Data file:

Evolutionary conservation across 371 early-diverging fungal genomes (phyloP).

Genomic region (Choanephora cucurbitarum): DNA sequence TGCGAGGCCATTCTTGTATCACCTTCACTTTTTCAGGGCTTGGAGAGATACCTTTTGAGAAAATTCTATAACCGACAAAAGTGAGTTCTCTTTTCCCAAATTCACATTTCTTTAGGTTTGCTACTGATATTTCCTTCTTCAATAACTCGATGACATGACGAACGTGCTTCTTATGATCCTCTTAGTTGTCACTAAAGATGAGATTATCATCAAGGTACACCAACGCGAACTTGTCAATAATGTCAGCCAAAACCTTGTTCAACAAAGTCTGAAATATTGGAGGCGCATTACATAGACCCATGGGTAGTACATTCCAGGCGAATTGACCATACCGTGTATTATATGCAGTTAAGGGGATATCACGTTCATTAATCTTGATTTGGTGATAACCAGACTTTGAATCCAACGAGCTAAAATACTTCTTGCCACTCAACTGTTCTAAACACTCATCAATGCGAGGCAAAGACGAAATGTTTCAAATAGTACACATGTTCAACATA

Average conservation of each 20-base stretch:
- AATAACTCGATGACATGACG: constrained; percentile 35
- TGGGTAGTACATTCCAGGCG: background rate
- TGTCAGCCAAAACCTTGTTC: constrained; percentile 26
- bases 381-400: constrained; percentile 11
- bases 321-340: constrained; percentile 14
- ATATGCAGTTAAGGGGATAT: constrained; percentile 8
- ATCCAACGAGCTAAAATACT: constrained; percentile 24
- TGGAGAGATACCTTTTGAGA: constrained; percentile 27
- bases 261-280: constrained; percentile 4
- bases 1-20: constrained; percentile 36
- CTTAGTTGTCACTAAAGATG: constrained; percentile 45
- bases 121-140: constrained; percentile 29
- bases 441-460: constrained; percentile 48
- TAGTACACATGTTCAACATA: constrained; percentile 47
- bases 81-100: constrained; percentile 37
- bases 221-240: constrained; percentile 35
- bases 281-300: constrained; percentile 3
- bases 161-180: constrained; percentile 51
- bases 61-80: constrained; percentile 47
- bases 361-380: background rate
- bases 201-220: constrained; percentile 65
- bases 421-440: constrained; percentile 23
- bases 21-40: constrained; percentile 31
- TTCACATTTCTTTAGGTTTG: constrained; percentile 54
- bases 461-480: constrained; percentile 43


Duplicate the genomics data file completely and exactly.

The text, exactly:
Evolutionary conservation across 371 early-diverging fungal genomes (phyloP).

Genomic region (Choanephora cucurbitarum): DNA sequence TGCGAGGCCATTCTTGTATCACCTTCACTTTTTCAGGGCTTGGAGAGATACCTTTTGAGAAAATTCTATAACCGACAAAAGTGAGTTCTCTTTTCCCAAATTCACATTTCTTTAGGTTTGCTACTGATATTTCCTTCTTCAATAACTCGATGACATGACGAACGTGCTTCTTATGATCCTCTTAGTTGTCACTAAAGATGAGATTATCATCAAGGTACACCAACGCGAACTTGTCAATAATGTCAGCCAAAACCTTGTTCAACAAAGTCTGAAATATTGGAGGCGCATTACATAGACCCATGGGTAGTACATTCCAGGCGAATTGACCATACCGTGTATTATATGCAGTTAAGGGGATATCACGTTCATTAATCTTGATTTGGTGATAACCAGACTTTGAATCCAACGAGCTAAAATACTTCTTGCCACTCAACTGTTCTAAACACTCATCAATGCGAGGCAAAGACGAAATGTTTCAAATAGTACACATGTTCAACATA

Average conservation of each 20-base stretch:
- AATAACTCGATGACATGACG: constrained; percentile 35
- TGGGTAGTACATTCCAGGCG: background rate
- TGTCAGCCAAAACCTTGTTC: constrained; percentile 26
- bases 381-400: constrained; percentile 11
- bases 321-340: constrained; percentile 14
- ATATGCAGTTAAGGGGATAT: constrained; percentile 8
- ATCCAACGAGCTAAAATACT: constrained; percentile 24
- TGGAGAGATACCTTTTGAGA: constrained; percentile 27
- bases 261-280: constrained; percentile 4
- bases 1-20: constrained; percentile 36
- CTTAGTTGTCACTAAAGATG: constrained; percentile 45
- bases 121-140: constrained; percentile 29
- bases 441-460: constrained; percentile 48
- TAGTACACATGTTCAACATA: constrained; percentile 47
- bases 81-100: constrained; percentile 37
- bases 221-240: constrained; percentile 35
- bases 281-300: constrained; percentile 3
- bases 161-180: constrained; percentile 51
- bases 61-80: constrained; percentile 47
- bases 361-380: background rate
- bases 201-220: constrained; percentile 65
- bases 421-440: constrained; percentile 23
- bases 21-40: constrained; percentile 31
- TTCACATTTCTTTAGGTTTG: constrained; percentile 54
- bases 461-480: constrained; percentile 43